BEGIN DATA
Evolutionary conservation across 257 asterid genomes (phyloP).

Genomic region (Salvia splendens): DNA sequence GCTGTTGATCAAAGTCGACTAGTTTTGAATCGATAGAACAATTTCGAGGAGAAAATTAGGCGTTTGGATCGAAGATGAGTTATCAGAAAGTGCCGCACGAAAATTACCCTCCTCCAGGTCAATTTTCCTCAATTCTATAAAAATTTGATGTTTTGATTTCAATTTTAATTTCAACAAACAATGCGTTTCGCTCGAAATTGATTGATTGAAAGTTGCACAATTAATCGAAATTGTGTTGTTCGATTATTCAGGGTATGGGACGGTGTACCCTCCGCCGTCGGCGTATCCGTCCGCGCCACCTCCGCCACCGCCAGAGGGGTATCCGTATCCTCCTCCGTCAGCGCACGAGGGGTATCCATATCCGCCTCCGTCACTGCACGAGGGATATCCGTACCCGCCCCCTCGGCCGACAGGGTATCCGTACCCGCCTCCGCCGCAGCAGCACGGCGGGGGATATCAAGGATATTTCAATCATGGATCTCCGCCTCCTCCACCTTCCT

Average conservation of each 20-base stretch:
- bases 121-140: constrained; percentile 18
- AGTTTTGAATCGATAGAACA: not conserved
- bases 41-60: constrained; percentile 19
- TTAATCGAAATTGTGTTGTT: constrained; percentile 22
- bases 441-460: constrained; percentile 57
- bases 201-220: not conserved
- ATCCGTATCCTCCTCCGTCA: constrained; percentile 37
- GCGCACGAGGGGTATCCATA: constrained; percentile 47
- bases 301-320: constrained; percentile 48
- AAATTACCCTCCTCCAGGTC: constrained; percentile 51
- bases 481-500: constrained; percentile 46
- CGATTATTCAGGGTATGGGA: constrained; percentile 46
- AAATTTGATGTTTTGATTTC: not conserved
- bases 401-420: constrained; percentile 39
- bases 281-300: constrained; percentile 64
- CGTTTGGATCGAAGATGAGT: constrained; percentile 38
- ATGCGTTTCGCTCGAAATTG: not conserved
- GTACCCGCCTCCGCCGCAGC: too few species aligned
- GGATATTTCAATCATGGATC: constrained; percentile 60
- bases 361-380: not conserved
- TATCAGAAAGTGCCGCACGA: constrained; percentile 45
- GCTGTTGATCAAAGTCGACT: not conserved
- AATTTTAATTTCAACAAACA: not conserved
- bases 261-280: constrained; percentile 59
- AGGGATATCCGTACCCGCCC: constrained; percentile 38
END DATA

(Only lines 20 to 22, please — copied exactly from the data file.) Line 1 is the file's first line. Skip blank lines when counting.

- ATGCGTTTCGCTCGAAATTG: not conserved
- GTACCCGCCTCCGCCGCAGC: too few species aligned
- GGATATTTCAATCATGGATC: constrained; percentile 60